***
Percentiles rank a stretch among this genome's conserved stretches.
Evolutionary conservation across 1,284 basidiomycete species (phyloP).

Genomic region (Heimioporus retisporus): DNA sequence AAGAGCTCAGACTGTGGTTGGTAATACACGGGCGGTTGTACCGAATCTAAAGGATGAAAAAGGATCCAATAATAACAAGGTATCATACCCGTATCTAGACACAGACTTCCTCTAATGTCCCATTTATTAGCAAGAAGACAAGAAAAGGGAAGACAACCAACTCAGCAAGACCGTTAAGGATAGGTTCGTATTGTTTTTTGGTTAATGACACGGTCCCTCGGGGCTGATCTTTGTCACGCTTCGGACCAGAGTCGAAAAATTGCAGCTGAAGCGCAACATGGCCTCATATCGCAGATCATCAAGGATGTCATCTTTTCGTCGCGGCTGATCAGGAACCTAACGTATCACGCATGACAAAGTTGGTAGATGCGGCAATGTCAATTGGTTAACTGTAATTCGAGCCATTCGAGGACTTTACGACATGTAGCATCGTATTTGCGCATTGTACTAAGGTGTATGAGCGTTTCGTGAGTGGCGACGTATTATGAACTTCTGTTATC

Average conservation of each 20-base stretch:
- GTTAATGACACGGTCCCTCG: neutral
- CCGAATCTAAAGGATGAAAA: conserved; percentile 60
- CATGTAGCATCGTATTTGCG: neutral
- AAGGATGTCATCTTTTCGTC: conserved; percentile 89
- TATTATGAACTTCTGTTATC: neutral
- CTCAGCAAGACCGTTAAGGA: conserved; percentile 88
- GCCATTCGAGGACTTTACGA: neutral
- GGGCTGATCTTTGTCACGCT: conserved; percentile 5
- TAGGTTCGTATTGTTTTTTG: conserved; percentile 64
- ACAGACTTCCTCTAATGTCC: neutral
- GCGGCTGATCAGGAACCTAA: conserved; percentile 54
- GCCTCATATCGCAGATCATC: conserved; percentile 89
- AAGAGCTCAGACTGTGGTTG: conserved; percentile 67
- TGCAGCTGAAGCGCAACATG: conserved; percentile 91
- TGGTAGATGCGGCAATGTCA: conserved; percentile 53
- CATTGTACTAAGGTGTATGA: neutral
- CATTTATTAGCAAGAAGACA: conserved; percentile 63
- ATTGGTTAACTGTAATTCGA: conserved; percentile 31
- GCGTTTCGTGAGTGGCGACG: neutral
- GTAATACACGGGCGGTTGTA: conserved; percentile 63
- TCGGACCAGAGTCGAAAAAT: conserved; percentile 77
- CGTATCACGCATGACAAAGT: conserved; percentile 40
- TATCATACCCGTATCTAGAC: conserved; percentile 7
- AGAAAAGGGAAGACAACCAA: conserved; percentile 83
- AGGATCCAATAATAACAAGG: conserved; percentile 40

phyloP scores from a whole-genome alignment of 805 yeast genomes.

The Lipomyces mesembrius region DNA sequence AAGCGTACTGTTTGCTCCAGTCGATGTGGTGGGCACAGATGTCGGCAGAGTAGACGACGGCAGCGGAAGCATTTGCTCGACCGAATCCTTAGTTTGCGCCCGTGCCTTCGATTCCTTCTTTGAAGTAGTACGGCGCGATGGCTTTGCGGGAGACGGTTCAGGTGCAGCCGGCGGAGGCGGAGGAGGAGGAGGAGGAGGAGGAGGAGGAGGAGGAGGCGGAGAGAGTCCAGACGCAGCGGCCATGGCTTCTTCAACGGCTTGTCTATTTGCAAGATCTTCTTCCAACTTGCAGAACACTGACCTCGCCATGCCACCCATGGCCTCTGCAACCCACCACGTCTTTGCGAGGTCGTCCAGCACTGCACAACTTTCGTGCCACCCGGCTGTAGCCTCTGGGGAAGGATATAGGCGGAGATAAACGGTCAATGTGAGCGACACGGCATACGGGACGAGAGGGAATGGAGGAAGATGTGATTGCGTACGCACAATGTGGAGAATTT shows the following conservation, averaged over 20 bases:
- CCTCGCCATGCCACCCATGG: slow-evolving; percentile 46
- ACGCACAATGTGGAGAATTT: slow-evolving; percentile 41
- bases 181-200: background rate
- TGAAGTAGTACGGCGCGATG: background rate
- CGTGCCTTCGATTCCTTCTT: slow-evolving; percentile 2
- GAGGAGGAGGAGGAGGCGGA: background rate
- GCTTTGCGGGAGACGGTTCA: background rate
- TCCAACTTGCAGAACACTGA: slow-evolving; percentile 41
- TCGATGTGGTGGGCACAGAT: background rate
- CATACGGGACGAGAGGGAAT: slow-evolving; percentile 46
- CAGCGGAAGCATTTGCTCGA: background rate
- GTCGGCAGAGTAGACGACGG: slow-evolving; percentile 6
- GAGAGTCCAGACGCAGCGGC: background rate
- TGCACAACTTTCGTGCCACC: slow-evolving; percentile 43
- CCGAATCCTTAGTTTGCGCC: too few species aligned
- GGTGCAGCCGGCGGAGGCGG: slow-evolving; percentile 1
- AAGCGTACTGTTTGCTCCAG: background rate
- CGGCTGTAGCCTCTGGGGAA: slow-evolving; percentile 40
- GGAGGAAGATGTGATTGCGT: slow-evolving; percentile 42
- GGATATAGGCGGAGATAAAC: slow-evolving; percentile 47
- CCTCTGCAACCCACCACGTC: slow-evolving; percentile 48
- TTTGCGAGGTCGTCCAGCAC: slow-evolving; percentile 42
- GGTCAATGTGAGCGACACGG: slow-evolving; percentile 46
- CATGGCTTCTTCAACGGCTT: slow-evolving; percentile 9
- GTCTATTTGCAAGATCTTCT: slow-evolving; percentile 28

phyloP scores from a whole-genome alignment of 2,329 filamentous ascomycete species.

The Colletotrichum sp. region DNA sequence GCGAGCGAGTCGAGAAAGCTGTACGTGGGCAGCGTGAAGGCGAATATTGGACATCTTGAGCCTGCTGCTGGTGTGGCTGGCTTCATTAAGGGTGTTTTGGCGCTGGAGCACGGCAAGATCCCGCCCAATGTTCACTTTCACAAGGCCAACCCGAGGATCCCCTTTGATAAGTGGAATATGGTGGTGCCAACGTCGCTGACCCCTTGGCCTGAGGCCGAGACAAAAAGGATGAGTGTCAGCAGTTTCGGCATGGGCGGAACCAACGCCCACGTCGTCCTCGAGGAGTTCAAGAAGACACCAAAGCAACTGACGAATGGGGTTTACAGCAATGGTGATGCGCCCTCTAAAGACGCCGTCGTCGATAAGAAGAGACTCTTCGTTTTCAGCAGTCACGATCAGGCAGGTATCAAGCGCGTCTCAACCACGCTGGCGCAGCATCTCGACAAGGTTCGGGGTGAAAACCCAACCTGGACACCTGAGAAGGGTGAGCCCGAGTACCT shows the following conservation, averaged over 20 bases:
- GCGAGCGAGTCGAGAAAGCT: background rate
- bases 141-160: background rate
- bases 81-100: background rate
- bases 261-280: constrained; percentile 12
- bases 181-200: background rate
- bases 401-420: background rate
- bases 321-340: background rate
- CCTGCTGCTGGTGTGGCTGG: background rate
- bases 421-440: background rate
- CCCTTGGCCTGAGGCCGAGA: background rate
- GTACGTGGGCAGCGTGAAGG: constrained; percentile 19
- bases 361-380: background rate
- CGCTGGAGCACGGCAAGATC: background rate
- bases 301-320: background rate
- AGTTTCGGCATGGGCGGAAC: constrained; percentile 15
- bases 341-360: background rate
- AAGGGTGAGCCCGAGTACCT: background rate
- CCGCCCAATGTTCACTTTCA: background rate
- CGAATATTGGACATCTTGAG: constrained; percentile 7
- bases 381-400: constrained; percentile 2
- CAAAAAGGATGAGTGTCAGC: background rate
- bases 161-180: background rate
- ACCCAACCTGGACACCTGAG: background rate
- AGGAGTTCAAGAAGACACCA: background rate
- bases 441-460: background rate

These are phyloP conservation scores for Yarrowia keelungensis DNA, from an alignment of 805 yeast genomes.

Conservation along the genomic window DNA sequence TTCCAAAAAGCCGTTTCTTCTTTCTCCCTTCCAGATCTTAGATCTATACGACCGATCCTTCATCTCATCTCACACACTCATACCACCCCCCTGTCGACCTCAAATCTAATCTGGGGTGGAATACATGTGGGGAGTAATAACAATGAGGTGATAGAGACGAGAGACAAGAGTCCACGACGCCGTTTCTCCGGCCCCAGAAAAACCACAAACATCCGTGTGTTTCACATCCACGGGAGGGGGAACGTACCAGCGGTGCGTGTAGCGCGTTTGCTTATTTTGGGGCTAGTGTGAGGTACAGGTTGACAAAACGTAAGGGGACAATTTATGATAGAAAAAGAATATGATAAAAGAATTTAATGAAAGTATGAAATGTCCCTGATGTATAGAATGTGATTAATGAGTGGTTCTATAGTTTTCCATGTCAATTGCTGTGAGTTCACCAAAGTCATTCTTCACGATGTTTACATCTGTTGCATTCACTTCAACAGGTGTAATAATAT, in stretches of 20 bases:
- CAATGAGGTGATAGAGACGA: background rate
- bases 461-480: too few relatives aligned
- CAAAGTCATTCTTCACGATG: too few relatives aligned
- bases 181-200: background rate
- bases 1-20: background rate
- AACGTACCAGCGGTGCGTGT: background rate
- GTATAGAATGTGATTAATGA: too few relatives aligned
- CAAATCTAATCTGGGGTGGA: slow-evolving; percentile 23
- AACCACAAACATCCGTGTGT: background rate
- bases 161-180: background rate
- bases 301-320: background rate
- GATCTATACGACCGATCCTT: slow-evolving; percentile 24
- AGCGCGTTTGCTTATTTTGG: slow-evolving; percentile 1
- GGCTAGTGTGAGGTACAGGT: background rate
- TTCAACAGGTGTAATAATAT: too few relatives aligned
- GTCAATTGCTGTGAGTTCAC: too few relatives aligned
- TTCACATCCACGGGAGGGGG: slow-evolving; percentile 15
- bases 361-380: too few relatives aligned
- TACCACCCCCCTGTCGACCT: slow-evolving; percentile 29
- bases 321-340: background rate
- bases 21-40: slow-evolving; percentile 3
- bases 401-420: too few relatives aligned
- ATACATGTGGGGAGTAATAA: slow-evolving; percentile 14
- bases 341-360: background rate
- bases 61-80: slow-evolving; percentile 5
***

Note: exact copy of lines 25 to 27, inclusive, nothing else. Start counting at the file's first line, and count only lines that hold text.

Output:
- TCGGACCAGAGTCGAAAAAT: conserved; percentile 77
- CGTATCACGCATGACAAAGT: conserved; percentile 40
- TATCATACCCGTATCTAGAC: conserved; percentile 7